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Super Liens: How Homeowners’ Association Fees Can Impact Property Finances

May 18, 2020

18 May

Super Liens: How Homeowners’ Association Fees Can Impact Property Finances

by Harold Hudson

Homeowner associations, commonly abbreviated to HOAs, serve many purposes: keeping up property values, marketing a neighborhood or residential block to prospective buyers, and generally maintaining a high standard of living for area residents. These services are usually funded by fees and contributions from the areas’ homeowners, and governed by professional real estate developers.

If the owner of an HOA-governed home fails to pay their required fees and special assessments, a lien can automatically be leveled upon the property. In certain states, these can even qualify as a “super liens” that are given high legal priority and present significant risk exposure for potential investors.

What Is A Super Lien?

In the most general terms, a lien is a form of debt security. If an individual owns property that is not paid off, and subsequently fails to make good on their debt, the lender is granted certain rights such as the ability to sell the property and recoup their funds. A super lien is simply a lien that takes priority over all others: in the event of a foreclosure sale, it is paid off in full first and any other debts are addressed by the remaining funds. This is a significant departure from the typical structure, in which first mortgages are granted priority over all other liens and encumbrances on a property.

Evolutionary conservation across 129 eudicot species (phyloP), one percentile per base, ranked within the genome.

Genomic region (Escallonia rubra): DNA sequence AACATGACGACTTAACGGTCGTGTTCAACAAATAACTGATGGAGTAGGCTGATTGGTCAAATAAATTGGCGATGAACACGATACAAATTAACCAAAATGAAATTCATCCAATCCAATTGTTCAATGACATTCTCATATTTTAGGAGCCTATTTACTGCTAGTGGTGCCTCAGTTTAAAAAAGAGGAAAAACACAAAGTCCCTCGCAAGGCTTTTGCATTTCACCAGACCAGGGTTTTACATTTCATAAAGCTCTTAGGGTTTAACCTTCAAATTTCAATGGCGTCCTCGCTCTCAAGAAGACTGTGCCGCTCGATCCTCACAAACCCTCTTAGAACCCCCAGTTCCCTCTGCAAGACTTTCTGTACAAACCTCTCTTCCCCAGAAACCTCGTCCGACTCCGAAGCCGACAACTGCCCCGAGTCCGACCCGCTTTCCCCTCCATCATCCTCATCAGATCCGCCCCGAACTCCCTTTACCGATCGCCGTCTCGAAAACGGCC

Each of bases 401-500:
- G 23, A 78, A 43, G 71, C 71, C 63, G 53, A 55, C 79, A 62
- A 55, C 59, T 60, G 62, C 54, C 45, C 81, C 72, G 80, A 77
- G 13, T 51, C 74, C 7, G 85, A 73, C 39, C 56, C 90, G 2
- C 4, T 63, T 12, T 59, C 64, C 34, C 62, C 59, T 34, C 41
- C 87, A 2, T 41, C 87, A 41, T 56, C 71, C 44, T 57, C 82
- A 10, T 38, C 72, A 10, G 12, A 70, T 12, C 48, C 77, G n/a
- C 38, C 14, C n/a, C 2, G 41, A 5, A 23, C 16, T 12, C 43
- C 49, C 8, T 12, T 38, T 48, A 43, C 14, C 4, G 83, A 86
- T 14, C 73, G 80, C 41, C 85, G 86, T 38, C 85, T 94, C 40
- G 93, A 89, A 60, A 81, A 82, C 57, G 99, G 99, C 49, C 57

Super Liens and First Mortgages

Approximately 20 states grant HOA liens “super lien” status, making them senior to even first mortgages. Depending on the state’s specific bylaws, this means that HOAs are technically allowed to foreclose on properties in the event of unpaid fees. In practice, however, this rarely happens: a mortgage lender will typically choose to pay off the amount in order to preserve its status as first in line.

Why Checking for Super Liens is Necessary

Thoroughly examining a homeowner’s  financial standing, both present and past, is critical before embarking on any kind of real estate transaction. This is doubly important for states with HOA super lien allowances. While the actual amount owed may be relatively minor, the priority status given to an HOA lien can cause major complications in terms of assessment, foreclosure, and eventual debt repayment. Savvy buyers and realtors will give the utmost care to making sure that all property information is present and correct in order to avoid unpleasant surprises down the road.

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